- Are the supplier's company values posted?
- Is there an ongoing program to reduce cycle times?
- Is technical and administrative help available to fix problems?
- Is full responsibility for product warranty accepted if product failures should occur?
- Is excessive follow-up required with the supplier?
- Are communication meetings held with employees to discuss the supplier's performance measurements on quality, delivery, other?
- Are financial audits performed annually?
- Are financial audits performed by outside companies?
- Is the supplier willing to share key financial data with you (i.g. assets, liabilities, total debt, sales, cost of sales, other key financial measurements)?
Delivery - questions could include:
- Is the supplier aware of your delivery and cycle time goals?
- Does the supplier positively respond to requested schedule changes?
- Are schedule push-outs accepted?
- Does the supplier have an effective planning system to insure the timely delivery of raw material from its supplier (2nd tier)?
- Does the supplier have an effective inventory system in place that will consistently meet your schedule and inventory requirements?
- Does/will the supplier work with you on consignment inventory programs?
- Are the supplier's packing slips, invoices and necessary paperwork properly and accurately completed?
- Are P.O. acknowledgments returned within the time frame, accurate and complete?
- Are records and supplier personnel available to review current delivery status on P.O.s?
- Are you or your designated representative promptly notified of delivery problems or schedule slippage?
- Is there a plan for reducing lead-times?
Pricing - questions could include:
- Does the supplier have defined programs to control its utility and operating costs?
- Are there processes for controlling and leveraging raw material costs?
- Is there sufficient knowledge of industry and market trends to control raw material costs?
- Does the supplier submit alternative proposals on quotations to reduce costs?
- Are productivity improvement suggestions submitted for cost reduction?
- Are quotation prices fixed for an acceptable period of time?
- Are P.O.s accepted for required quantities without a minimum-buy requirement?
- Are schedule adjustments allowed without premium or unit price increases?
- Is unit pricing within a competitive range of market served?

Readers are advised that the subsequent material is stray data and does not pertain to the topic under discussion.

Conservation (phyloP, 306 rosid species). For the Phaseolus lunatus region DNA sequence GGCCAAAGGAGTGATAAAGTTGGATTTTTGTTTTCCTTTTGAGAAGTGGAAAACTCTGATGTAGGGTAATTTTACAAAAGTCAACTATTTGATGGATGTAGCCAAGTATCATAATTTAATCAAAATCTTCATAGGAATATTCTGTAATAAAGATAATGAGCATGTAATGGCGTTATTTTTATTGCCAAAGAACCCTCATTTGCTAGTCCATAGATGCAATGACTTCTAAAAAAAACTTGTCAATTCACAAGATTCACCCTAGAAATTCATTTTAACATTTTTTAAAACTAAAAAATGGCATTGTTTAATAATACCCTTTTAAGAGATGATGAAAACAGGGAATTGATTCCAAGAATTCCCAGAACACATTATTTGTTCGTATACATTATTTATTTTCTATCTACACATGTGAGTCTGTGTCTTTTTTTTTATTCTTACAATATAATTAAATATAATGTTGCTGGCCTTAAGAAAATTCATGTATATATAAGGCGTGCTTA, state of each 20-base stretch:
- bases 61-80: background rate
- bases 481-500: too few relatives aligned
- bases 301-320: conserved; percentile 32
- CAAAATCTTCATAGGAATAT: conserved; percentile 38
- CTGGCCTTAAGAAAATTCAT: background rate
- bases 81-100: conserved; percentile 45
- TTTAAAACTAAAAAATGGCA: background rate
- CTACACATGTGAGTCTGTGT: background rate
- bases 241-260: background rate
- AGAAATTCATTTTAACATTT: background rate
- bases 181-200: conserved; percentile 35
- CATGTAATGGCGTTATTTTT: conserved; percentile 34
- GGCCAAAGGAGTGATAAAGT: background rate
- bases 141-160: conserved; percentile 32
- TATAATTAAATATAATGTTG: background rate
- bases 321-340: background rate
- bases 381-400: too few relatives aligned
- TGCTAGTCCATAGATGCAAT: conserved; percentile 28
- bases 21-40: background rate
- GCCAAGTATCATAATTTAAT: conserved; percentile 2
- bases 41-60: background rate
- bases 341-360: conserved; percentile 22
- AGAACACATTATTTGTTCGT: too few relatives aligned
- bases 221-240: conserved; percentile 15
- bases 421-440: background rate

- Is total cost within the competitive range of the market?
Environmental & Safety - questions could include:
- Do hazardous conditions exist beyond normal business operations?
- Is operator safety a priority?
- Is the work environment clean and maintained?
- Are all OSHA and EPA regulations in compliance? Are certificates available for review?
- Are environmental issues discussed with the supplier's employees?
- Are MSDS sheets available for review by all the supplier's employees?
As you have probably realized, the sample questions listed above represent many different areas of importance to the customer: quality assurance, engineering/user, management, finance/accounting, production & inventory control and environmental. Representatives from each of these areas within your company and others as deemed appropriate should be involved in the development of the questions to be used in the benchmark study as well as part of the team involved in benchmarking the supplier.
Quantifying The Standard(s). The next step in the benchmark development process is to assign points to each question. A point value system could be developed as follows:
SCORING5 = BEST0 = WORST
- 5-Implemented - Proven Process
- 4-Implemented - Not Proven
- 3-Started Implementation - Not Managed Well
- 2-Recognized Or In Plan - Not Implemented
- 1-Recognized - No Plan
- 0-No Recognition
To the right of each page of questions, a rating column could be listed allowing each member of the benchmark team to rate each question on the 1-5 scale listed above. It would also be beneficial to allow the supplier to review a copy of the benchmark study ahead of time and rate themselves. Therefore the rating column to the right of each page could be shown as follows:
Question #1._____ _____
Weighting Each Section. The next step in the benchmark development process is to weight each major section. For simplicity sake, if a perfect score is equal to 100 points or 100 percent, then the combination of points for all sections would total to a maximum of 100 points. Applying this logic to the questions above could present an initial problem. Listed above were 67 questions. Assuming that on average, each question would rate a 3, then the total points possible would equal to 201 or double the 100 point maximum. To correct for this situation, each major section is assigned a maximum number of points (weighting) with a quality point adjustment factor and then the sum of the points for all sections are equal to 100 points or 100%. In the sample sections above, a point weighting system could be assigned as follows:
- Quality Possible 20 Points
- Technology - Possible 20 Points
- Financial/Management - Possible 20 Points
- Delivery - Possible 15 Points
- Pricing - Possible 20 Points
- Environmental - Possible 5 Points
Total = 100 Points